Many medieval churches and buildings in northern Cyprus are being looted or destroyed, according to a report issued last month (2009) by the Commission on Security and Cooperation in Europe, an agency of the United States government.
The report, “Cyprus’ Religious Cultural Heritage in Peril” was authored by Byzantine art history experts Dr. Charalampos Chotzakoglou and Dr. Klaus Gallas, as well as by the journalist Michael Jansen, who has written the book “War and Cultural Heritage: Cyprus After the 1974 Turkish Invasion”. They claim that the Turkish Republic of Northern Cyprus, which rules the northern third of the island, and the Turkish military, have been supporting the removal of artifacts from abandoned Christian churches and selling them internationally.
From ‘Medieval and Ancient History News’
This is a photograph of the interior of Agios Georgios Church, in the village of Kaplica in Northern Cyprus.
This is an acrylic painting measuring 80 x 80 cm on canvas. It is based on the landscape of the Great Fen, thought to have once been covered by Whittlesea Mere. I have been exploring various acrylic mediums and application methods to create illusions of depth with the merest suggestion (please excuse the pun) of topographical details. The apparent speed of execution is just that….an apparition. There are upwards of 3, possibly 4 paintings buried in the decayed vegetation and peat bogs of earlier compositions.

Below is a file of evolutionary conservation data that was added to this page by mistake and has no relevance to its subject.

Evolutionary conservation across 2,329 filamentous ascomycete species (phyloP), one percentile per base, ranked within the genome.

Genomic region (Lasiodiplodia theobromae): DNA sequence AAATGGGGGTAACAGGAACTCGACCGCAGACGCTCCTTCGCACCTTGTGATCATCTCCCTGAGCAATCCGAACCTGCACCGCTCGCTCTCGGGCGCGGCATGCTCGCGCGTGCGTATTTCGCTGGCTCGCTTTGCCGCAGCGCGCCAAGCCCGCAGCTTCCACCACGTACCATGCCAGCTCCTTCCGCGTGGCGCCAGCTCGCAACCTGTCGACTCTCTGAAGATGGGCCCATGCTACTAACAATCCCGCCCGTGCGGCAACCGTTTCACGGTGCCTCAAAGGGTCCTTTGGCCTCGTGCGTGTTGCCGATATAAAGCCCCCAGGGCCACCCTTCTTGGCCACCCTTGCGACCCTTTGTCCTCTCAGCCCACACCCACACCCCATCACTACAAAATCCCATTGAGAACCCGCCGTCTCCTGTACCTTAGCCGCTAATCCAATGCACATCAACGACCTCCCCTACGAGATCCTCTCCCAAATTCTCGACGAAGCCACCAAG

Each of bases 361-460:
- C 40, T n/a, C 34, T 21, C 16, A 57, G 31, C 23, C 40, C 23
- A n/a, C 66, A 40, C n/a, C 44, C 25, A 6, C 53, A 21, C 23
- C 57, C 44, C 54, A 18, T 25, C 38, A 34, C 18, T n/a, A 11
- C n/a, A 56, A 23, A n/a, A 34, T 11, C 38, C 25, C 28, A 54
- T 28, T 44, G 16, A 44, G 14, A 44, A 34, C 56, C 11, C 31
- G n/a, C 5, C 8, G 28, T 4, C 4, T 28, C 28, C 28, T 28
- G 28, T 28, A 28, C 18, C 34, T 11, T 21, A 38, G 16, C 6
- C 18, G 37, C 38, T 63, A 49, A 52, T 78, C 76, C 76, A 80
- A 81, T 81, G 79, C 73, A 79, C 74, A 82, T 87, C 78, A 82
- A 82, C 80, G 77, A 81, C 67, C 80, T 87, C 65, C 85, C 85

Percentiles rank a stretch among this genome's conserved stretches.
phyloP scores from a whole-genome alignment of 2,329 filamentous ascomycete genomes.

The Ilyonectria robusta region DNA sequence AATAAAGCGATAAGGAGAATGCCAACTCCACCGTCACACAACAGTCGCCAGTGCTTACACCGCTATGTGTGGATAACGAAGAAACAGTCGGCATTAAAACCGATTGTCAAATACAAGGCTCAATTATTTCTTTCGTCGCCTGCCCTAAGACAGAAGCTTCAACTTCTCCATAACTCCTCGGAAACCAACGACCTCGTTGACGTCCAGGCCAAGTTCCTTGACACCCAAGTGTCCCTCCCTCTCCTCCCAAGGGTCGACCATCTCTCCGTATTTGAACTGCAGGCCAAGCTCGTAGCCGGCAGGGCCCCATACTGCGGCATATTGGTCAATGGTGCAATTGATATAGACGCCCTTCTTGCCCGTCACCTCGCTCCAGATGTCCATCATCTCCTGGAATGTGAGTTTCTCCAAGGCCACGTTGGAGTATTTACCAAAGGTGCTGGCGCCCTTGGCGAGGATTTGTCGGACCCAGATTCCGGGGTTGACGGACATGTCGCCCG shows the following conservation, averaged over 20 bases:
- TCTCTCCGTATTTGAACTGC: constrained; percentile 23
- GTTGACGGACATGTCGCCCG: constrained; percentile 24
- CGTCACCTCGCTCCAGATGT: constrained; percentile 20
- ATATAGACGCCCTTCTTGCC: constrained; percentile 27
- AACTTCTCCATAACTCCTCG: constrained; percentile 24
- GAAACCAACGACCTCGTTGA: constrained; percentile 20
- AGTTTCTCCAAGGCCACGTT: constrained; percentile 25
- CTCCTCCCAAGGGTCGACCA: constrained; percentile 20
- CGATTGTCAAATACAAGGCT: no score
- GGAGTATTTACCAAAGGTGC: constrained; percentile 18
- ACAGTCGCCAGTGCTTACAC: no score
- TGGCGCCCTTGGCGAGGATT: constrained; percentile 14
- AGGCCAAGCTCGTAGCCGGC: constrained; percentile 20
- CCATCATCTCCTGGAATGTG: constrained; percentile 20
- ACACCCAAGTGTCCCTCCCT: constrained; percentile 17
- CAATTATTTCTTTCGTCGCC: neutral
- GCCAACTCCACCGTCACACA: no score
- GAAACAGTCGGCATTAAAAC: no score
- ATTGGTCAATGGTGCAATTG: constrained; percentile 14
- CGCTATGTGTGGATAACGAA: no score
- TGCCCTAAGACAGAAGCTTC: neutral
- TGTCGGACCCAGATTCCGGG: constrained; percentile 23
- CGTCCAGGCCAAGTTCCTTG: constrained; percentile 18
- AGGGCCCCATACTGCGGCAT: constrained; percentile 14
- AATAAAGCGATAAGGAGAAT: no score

If you are searching for the site of the Mere today you should not be looking for low-lying areas, as you might expect, but rather for very slightly higher ground. The reason for this strange phenomenon can be found by thinking about what happened to the land when it was drained.
The Great Level of the Fens is the largest region of fen in eastern England: including the lower drainage basins of the River Nene and the Great Ouse, it covers about 500 sq miles. It is also known as the Bedford Level, after Francis Russell, 4th Earl of Bedford, who headed the so-called adventurers in the 17th-century drainage in this area; his son became the first governor of the Bedford Level Corporation. In the 17th century, the Great Level was divided into the North, Middle and South Levels for the purposes of administration and maintenance.
Please note that this painting uses iridescent paint and changes quite significantly depending on the angle of view. It is therefore quite difficult to convey the subtle shifts in tone, colour and luminance through the medium of photography.